Tonight, the Northwest Film and Video Festival, one of Portland’s premier film festivals, er…premieres with its screening of the first set of short films, and continues through for the next nine days, with films that examine many different facets of humanity, all of them originating in our (relative) backyard of Oregon, Washington, and British Columbia. Here are the showings you need to be at over the next week.
Shorts – The festival will show each of its three sets of short films two times, leaving no excuse for anyone holding a festival pass to miss one due to a scheduling conflict. Shorts I is the standout set, as it comprises of the best of show winner, Heather Harlow’s devastatingly beautiful account of a woman remembering her husband through photographs, Nous Deux Encore, and the best short documentary, 122 Random Seconds. II and III are no slouches either, as the animated politically-charged short Iran: A Nation of Bloggers and coyote-on-the-MAX fable (talk about an inundated genre) Passenger are winning entries, too.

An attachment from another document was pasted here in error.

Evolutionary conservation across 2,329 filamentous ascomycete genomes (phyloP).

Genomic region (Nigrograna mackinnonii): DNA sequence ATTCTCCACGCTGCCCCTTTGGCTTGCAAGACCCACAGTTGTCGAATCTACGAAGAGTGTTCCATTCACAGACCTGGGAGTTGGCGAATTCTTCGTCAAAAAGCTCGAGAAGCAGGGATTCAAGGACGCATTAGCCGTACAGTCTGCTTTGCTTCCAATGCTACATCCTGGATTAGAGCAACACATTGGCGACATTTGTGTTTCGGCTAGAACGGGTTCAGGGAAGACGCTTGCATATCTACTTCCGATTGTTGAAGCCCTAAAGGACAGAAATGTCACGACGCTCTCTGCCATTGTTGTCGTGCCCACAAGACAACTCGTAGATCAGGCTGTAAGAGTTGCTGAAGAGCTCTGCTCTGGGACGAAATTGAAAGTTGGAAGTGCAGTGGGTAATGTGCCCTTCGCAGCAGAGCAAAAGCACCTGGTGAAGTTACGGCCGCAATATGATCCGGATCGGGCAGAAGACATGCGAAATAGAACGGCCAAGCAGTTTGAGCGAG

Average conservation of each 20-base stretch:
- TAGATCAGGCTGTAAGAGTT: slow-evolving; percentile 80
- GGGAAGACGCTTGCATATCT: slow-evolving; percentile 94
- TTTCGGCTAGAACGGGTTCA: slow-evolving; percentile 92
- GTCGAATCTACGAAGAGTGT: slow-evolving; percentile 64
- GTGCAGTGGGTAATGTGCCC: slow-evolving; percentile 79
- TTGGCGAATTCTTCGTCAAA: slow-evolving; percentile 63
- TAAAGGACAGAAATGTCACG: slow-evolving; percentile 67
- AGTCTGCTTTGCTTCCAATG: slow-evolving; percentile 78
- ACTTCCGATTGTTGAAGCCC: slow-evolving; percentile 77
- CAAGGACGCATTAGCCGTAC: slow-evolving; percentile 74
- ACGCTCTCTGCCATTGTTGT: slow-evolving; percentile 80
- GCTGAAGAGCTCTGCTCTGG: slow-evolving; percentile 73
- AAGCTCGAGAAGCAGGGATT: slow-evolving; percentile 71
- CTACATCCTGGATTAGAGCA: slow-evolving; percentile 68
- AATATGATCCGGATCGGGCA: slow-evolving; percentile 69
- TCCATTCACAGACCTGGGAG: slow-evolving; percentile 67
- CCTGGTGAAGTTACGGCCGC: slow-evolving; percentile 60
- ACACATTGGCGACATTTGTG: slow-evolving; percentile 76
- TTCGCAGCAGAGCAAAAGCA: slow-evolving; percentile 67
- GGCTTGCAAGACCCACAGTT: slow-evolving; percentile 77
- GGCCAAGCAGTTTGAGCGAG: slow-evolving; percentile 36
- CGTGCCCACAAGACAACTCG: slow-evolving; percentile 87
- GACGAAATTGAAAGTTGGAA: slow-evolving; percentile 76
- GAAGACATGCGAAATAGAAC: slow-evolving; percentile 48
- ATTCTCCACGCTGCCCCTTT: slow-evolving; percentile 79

What’s Wrong with This Picture? – Seattle film instructor Warren Etheridge critiques work that didn’t make it into the festival with the directors in attendance. CAT SOUNDS.
Time Being – This 88-minute film consists of 88 one-minute vignettes. Could be brilliant, could crash and burn and feel longer than Ben-Hur. Either way, it needs to be seen.
Sweet Crude – Sandy Cioffi and her documentary crew goes into Nigeria to investigate corruption in the oil industry there and end up getting captured by the Nigerian military. That’s a twist!
Died Young, Stayed Pretty – This documentary follows the insulated art subculture of the artists who make rock posters.
To Pay with My Stories – Brian Lindstrom has already put out great documentaries about the area such as the Central City Concern-based Finding Normal, and continues with this piece about the Write Around Portland program.
Look at this space throughout the week for reviews and interviews from the festival.